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How McDonald's makes its burgers look delicious in ads [Video]

June 22, 2012|By Tiffany Hsu
  • A split-screen comparison of a store-bought McDonald's Quarter Pounder and one constructed from the same ingredients in a photo studio.
A split-screen comparison of a store-bought McDonald's Quarter… (McDonald's )

That McDonald’s burger from your neighborhood drive-thru is never quite as luscious-looking as its juicy, dripping, not-quite-doppelganger in advertisements.

Now customers can see why in a new behind-the-scenes video produced by the fast-food giant.

Hope Bagozzi, director of marketing for McDonald’s Canada, walks viewers through the studio magic used over several hours to plump and primp a Golden Arches burger to its mouthwatering max.

First, Bagozzi picks up a Quarter Pounder with cheese -- likely made within 60 seconds -- from a street-side McDonald’s for comparison. The “steam effect” from the box “makes the bun contract a bit,” she said.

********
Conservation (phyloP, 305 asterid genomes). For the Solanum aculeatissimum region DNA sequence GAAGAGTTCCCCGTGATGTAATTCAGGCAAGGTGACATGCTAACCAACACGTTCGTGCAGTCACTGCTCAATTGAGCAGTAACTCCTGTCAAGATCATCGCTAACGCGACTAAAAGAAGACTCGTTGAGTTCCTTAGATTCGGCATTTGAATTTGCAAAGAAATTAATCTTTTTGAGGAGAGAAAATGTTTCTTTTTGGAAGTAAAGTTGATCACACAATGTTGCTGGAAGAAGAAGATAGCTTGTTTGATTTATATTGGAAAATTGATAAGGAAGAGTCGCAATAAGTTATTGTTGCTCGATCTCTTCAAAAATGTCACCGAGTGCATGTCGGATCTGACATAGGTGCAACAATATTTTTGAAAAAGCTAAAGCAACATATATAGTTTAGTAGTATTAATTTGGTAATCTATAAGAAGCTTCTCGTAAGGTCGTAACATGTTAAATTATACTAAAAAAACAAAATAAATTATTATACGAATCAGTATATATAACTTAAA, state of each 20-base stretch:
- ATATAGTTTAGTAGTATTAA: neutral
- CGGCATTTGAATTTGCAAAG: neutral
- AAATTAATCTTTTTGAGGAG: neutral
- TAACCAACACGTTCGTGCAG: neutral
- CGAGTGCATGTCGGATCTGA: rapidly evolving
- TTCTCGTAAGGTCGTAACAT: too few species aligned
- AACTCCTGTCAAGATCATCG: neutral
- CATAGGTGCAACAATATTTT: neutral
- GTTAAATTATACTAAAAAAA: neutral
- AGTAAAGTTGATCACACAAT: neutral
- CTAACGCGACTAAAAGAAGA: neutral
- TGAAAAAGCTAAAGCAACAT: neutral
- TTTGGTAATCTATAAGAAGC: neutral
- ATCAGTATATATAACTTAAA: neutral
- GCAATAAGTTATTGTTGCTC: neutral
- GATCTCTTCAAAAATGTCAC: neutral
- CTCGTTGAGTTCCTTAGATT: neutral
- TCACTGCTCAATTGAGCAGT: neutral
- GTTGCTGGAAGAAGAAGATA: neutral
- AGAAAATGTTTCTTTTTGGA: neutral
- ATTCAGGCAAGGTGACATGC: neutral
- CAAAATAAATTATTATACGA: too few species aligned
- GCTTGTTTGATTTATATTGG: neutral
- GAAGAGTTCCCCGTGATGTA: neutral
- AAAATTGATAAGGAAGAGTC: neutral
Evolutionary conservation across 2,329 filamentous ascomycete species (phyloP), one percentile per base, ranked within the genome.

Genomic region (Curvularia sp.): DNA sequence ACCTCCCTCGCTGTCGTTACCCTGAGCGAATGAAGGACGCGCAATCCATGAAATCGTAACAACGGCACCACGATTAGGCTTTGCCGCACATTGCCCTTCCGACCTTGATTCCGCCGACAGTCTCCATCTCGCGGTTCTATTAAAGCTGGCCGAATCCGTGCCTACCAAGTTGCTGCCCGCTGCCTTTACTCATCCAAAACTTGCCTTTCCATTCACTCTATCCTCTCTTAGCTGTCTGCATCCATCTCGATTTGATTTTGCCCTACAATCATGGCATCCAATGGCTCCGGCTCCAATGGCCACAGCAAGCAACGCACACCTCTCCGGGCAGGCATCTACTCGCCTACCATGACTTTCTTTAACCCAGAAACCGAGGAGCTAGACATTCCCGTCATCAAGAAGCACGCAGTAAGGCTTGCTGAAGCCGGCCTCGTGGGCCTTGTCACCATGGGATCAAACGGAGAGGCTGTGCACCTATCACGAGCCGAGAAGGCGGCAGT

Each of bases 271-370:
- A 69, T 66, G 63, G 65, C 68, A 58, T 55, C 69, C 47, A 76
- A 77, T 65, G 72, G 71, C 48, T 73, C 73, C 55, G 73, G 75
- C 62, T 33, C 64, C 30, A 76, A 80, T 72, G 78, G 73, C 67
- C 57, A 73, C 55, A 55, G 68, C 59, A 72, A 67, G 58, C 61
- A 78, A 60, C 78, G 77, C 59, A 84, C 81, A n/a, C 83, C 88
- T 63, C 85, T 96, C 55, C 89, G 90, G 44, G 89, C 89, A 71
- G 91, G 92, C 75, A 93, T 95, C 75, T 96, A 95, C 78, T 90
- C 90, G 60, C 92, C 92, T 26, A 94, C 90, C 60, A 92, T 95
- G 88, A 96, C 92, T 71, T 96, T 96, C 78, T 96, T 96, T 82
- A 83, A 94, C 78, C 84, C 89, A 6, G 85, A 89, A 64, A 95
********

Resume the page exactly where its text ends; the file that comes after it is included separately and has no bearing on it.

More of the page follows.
Then Bagozzi heads to the Watt International photo studio, where the same ingredients are being used to carefully craft a similar burger from scratch.

Then food stylists and photographers labor over the sandwich, melting down the cheese with a warmed knife, strategically applying mustard and ketchup with a syringe, slanting the bun to highlight the ingredients.

“It’s like you’re a surgeon in there,” Bagozzi says at one point.

Final touches next, where colors are digitally enhanced and imperfections in the bun smoothed out on a computer.

The resulting contrast between the burgers, both photographed by the same cameras under the same lighting, is stark. The video has garnered more than 3 million views on YouTube.

McDonald’s Canada -- a separate operation from the fast-food behemoth’s U.S. business -- recently launched a section on its website allowing customers to publicly pose questions.

The video was shot in response to one of them; others include “How much food do you deep fry in a day?” and “Why does it take unnaturally long for your food to spoil?”

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